Typing in “Philadelphia,” “homeless” and “church,” Ian McCurry, then a freshman in the School of Nursing, found a way to reach out to a vulnerable community that he could assist and support using his growing knowledge of health care. He soon found that he was learning as much from the homeless people he served as they did from him.
“Over the years I became a familiar face, and once they figured out I was a nursing student, suddenly all their health questions were coming my way,” says McCurry. “I started to ask them questions back, like, ‘Where are you getting your health care, what does your insurance picture look like, or do you have a primary care provider?’”
Their answers told McCurry that, although resources existed to provide homeless and other underserved populations with health insurance and care, the resources weren’t always making their way to the people who needed them.
Now, McCurry and friend and classmate Marcus Henderson are aiming to make those connections a reality for a group of homeless people in the shelter system of the non-profit Bethesda Project.
Their vision has earned them a 2017 Penn President’s Engagement Prize for their project, “Homeless Health and Nursing: Building Community Partnerships for a Healthier Future.” McCurry and Henderson will receive mentoring from Terri Lipman, assistant dean for community engagement and the Miriam Stirl Endowed Term Professor of Nutrition in Penn Nursing, who herself has a long track record of leading community health programs.
Henderson, a Philadelphia native, and McCurry, from Somerset, Mass., both entered the nursing field after transformative experiences as young people. Henderson himself became a caregiver to his great-grandmother and great-aunt while he was still in grade school.
“As a 12-year-old boy I was one of their primary caregivers,” he says. “Each and every day after school I went home to give my family relief, so they could do what they needed to do that day, and I would provide personal care, hygiene care, medications, you name it. It was a life-changing experience for me to be able to care for family members at such an intimate level. Being able to use that connection to care for other people is really why I went into nursing.”
McCurry was influenced by his mother, a nurse practitioner, professor and former emergency department nurse. As a teen, he worked as a counselor at a camp for adults with intellectual disabilities, and later went on to work for the state of Massachusetts as a direct care provider for adults with disabilities.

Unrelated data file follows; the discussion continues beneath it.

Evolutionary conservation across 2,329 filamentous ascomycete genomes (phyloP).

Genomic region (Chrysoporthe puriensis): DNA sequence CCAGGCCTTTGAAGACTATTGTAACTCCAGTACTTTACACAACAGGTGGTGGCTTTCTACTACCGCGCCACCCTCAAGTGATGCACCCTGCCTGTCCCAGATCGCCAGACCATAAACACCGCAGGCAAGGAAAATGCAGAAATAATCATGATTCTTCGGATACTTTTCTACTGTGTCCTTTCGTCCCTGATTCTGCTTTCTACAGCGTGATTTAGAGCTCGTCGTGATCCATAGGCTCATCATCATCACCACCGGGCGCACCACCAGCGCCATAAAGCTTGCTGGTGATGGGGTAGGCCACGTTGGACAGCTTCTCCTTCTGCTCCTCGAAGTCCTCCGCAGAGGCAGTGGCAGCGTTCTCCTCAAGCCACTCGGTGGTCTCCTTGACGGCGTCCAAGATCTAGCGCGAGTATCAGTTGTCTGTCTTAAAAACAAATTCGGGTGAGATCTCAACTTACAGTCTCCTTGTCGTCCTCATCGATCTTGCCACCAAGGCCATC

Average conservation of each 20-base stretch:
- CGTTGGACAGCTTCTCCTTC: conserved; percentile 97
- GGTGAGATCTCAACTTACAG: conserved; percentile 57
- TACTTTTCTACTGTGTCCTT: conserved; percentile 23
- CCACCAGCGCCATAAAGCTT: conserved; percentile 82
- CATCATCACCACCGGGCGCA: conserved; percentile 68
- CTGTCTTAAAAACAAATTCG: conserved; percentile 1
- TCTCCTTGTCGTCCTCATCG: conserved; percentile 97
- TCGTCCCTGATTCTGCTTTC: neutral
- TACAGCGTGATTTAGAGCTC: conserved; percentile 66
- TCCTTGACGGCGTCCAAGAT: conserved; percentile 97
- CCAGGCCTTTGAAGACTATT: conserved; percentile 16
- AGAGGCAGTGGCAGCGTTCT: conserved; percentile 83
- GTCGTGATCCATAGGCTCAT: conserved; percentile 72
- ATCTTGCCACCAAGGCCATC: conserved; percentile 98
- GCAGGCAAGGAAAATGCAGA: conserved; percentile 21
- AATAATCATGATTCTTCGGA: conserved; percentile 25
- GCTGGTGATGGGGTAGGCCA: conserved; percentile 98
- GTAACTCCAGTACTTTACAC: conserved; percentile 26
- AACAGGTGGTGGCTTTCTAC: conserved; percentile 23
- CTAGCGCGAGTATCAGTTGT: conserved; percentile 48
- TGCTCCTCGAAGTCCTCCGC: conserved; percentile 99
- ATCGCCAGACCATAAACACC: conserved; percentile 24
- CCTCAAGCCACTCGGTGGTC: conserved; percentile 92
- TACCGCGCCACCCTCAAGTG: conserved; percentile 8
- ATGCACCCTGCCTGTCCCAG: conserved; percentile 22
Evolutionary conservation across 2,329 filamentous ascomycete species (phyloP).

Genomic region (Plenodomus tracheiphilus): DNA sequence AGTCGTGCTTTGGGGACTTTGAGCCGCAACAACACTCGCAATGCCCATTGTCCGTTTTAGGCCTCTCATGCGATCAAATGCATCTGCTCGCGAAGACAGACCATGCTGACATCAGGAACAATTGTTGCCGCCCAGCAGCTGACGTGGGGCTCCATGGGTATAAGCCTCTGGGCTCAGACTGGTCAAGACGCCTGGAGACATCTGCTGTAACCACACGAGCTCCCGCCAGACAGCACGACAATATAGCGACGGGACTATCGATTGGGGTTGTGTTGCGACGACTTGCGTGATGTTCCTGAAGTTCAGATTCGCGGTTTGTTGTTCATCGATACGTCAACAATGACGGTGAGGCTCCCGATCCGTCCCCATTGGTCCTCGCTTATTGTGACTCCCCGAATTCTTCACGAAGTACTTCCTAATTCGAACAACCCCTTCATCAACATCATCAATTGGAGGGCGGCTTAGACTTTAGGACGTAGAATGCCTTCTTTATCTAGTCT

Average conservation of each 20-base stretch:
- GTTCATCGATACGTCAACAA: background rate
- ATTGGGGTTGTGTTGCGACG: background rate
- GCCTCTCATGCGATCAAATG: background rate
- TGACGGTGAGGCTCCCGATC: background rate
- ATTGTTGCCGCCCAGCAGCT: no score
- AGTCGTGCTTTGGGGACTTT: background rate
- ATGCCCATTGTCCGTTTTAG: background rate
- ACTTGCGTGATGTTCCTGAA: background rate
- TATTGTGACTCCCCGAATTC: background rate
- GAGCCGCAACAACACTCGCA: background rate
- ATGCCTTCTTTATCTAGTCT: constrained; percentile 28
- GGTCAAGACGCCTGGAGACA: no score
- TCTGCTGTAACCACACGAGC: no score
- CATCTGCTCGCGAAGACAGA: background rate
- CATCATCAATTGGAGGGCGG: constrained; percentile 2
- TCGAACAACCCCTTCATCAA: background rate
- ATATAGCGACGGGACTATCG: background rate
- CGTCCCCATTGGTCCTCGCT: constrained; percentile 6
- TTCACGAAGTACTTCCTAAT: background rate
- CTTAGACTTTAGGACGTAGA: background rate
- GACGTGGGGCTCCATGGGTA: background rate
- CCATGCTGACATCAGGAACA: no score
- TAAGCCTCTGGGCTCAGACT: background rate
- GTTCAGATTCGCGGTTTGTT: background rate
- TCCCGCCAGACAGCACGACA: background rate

“The lines between direct care and nursing were very blurred,” McCurry says. “It became clear that I wanted to work with individuals through their illnesses when they really need assistance.”
Henderson and McCurry didn’t apply for the President’s Engagement Prize on a whim. Their proposal is the outgrowth of years of work in the area of increasing health equity and access to health care.
Both had been working at Penn Nursing’s Center for Health Equity Research since their sophomore years. Assisting Lipman and professor Janet Deatrick, they performed research and organized training sessions in health disparities.
It was a life-changing experience for me to be able to care for family members at such an intimate level. Being able to use that connection to care for other people is really why I went into nursing.
Marcus Henderson and Ian McCurry
Homeless Health and Nursing
Henderson and McCurry are integrating innovative healthcare case management into the current program of homeless services offered by the Bethesda Project, a Philadelphia-based nonprofit that provides proactive case management and housing services to the homeless population. Through their work with Bethesda and other key partners, Henderson and McCurry seek to decrease health disparities and increase access to high-quality, person-centered healthcare for this underserved population.
Terri Lipman, Professor and Assistant Dean for Community Engagement, School of Nursing
Lanzando Líderes (Launching Leaders) is an afterschool youth leadership development program for Latino high school students. The program equips students with the knowledge and skills to become leaders in their own lives and in their communities.
Patel is helping women about to be released from Riverside Correctional Facility, an all-female facility in Philadelphia, apply for and secure health insurance and identification prior to release. The health insurance will allow these women to stay on their much-needed medication, which will aid in the reentry process.